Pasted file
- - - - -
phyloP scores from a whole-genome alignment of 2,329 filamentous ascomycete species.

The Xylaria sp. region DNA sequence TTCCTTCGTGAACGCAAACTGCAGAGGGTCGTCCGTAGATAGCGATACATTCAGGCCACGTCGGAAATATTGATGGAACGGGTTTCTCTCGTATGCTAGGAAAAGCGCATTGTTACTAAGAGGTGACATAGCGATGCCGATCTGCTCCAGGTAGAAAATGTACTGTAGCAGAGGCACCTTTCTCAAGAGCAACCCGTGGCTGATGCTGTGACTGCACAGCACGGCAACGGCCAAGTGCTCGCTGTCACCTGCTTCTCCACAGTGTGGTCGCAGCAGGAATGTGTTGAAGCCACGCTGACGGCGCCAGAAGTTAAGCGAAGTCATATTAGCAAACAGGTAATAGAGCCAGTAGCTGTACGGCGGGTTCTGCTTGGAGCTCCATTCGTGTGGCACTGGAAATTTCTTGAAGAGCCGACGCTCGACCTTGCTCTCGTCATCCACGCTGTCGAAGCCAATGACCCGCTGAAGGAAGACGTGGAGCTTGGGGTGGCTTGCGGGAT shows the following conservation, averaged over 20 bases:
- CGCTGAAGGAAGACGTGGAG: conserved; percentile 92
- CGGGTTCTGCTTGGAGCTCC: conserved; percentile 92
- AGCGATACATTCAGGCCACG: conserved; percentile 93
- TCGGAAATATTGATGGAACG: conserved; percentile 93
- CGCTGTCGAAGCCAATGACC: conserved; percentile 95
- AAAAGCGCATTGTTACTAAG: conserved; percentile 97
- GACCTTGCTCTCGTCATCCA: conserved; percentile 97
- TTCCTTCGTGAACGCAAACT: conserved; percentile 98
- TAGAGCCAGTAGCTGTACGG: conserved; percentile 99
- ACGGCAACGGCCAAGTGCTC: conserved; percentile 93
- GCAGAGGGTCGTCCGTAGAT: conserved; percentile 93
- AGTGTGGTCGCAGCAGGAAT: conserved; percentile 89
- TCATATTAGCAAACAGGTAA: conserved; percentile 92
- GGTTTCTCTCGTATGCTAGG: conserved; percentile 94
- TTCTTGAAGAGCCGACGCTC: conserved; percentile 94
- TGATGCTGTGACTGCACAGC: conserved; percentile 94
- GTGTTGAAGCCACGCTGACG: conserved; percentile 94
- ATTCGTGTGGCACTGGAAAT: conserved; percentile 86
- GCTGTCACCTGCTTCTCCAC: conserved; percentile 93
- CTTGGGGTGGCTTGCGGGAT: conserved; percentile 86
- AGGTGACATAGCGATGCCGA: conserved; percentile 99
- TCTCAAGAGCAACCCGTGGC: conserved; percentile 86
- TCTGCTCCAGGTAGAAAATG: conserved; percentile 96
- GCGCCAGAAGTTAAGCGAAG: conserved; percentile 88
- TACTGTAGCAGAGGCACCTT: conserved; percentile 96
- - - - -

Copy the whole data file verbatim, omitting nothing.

phyloP scores from a whole-genome alignment of 2,329 filamentous ascomycete species.

The Xylaria sp. region DNA sequence TTCCTTCGTGAACGCAAACTGCAGAGGGTCGTCCGTAGATAGCGATACATTCAGGCCACGTCGGAAATATTGATGGAACGGGTTTCTCTCGTATGCTAGGAAAAGCGCATTGTTACTAAGAGGTGACATAGCGATGCCGATCTGCTCCAGGTAGAAAATGTACTGTAGCAGAGGCACCTTTCTCAAGAGCAACCCGTGGCTGATGCTGTGACTGCACAGCACGGCAACGGCCAAGTGCTCGCTGTCACCTGCTTCTCCACAGTGTGGTCGCAGCAGGAATGTGTTGAAGCCACGCTGACGGCGCCAGAAGTTAAGCGAAGTCATATTAGCAAACAGGTAATAGAGCCAGTAGCTGTACGGCGGGTTCTGCTTGGAGCTCCATTCGTGTGGCACTGGAAATTTCTTGAAGAGCCGACGCTCGACCTTGCTCTCGTCATCCACGCTGTCGAAGCCAATGACCCGCTGAAGGAAGACGTGGAGCTTGGGGTGGCTTGCGGGAT shows the following conservation, averaged over 20 bases:
- CGCTGAAGGAAGACGTGGAG: conserved; percentile 92
- CGGGTTCTGCTTGGAGCTCC: conserved; percentile 92
- AGCGATACATTCAGGCCACG: conserved; percentile 93
- TCGGAAATATTGATGGAACG: conserved; percentile 93
- CGCTGTCGAAGCCAATGACC: conserved; percentile 95
- AAAAGCGCATTGTTACTAAG: conserved; percentile 97
- GACCTTGCTCTCGTCATCCA: conserved; percentile 97
- TTCCTTCGTGAACGCAAACT: conserved; percentile 98
- TAGAGCCAGTAGCTGTACGG: conserved; percentile 99
- ACGGCAACGGCCAAGTGCTC: conserved; percentile 93
- GCAGAGGGTCGTCCGTAGAT: conserved; percentile 93
- AGTGTGGTCGCAGCAGGAAT: conserved; percentile 89
- TCATATTAGCAAACAGGTAA: conserved; percentile 92
- GGTTTCTCTCGTATGCTAGG: conserved; percentile 94
- TTCTTGAAGAGCCGACGCTC: conserved; percentile 94
- TGATGCTGTGACTGCACAGC: conserved; percentile 94
- GTGTTGAAGCCACGCTGACG: conserved; percentile 94
- ATTCGTGTGGCACTGGAAAT: conserved; percentile 86
- GCTGTCACCTGCTTCTCCAC: conserved; percentile 93
- CTTGGGGTGGCTTGCGGGAT: conserved; percentile 86
- AGGTGACATAGCGATGCCGA: conserved; percentile 99
- TCTCAAGAGCAACCCGTGGC: conserved; percentile 86
- TCTGCTCCAGGTAGAAAATG: conserved; percentile 96
- GCGCCAGAAGTTAAGCGAAG: conserved; percentile 88
- TACTGTAGCAGAGGCACCTT: conserved; percentile 96